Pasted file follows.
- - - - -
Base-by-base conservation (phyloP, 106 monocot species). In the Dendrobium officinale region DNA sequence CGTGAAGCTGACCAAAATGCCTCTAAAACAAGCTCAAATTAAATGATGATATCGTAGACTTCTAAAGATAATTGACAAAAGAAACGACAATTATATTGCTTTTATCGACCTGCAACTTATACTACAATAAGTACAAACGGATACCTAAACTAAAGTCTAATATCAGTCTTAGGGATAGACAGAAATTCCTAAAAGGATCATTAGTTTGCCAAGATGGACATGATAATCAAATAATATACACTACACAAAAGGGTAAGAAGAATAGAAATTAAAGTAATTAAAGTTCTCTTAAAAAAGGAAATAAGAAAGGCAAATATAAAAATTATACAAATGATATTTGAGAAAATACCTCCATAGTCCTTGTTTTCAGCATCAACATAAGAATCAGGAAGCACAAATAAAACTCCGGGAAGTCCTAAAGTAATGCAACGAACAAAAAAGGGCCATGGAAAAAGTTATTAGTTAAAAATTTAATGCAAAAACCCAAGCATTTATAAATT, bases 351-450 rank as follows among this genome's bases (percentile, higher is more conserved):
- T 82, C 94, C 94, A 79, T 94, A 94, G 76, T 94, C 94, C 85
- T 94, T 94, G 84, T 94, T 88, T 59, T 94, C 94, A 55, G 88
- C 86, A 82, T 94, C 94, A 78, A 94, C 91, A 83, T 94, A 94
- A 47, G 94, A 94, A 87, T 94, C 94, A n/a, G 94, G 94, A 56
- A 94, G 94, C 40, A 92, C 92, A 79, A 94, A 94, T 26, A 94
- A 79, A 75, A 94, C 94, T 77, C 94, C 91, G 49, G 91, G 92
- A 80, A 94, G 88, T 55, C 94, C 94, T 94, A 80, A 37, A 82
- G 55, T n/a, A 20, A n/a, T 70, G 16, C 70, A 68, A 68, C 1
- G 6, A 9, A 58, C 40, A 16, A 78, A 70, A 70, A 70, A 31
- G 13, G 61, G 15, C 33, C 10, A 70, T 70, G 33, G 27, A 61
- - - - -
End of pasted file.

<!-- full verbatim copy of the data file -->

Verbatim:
Base-by-base conservation (phyloP, 106 monocot species). In the Dendrobium officinale region DNA sequence CGTGAAGCTGACCAAAATGCCTCTAAAACAAGCTCAAATTAAATGATGATATCGTAGACTTCTAAAGATAATTGACAAAAGAAACGACAATTATATTGCTTTTATCGACCTGCAACTTATACTACAATAAGTACAAACGGATACCTAAACTAAAGTCTAATATCAGTCTTAGGGATAGACAGAAATTCCTAAAAGGATCATTAGTTTGCCAAGATGGACATGATAATCAAATAATATACACTACACAAAAGGGTAAGAAGAATAGAAATTAAAGTAATTAAAGTTCTCTTAAAAAAGGAAATAAGAAAGGCAAATATAAAAATTATACAAATGATATTTGAGAAAATACCTCCATAGTCCTTGTTTTCAGCATCAACATAAGAATCAGGAAGCACAAATAAAACTCCGGGAAGTCCTAAAGTAATGCAACGAACAAAAAAGGGCCATGGAAAAAGTTATTAGTTAAAAATTTAATGCAAAAACCCAAGCATTTATAAATT, bases 351-450 rank as follows among this genome's bases (percentile, higher is more conserved):
- T 82, C 94, C 94, A 79, T 94, A 94, G 76, T 94, C 94, C 85
- T 94, T 94, G 84, T 94, T 88, T 59, T 94, C 94, A 55, G 88
- C 86, A 82, T 94, C 94, A 78, A 94, C 91, A 83, T 94, A 94
- A 47, G 94, A 94, A 87, T 94, C 94, A n/a, G 94, G 94, A 56
- A 94, G 94, C 40, A 92, C 92, A 79, A 94, A 94, T 26, A 94
- A 79, A 75, A 94, C 94, T 77, C 94, C 91, G 49, G 91, G 92
- A 80, A 94, G 88, T 55, C 94, C 94, T 94, A 80, A 37, A 82
- G 55, T n/a, A 20, A n/a, T 70, G 16, C 70, A 68, A 68, C 1
- G 6, A 9, A 58, C 40, A 16, A 78, A 70, A 70, A 70, A 31
- G 13, G 61, G 15, C 33, C 10, A 70, T 70, G 33, G 27, A 61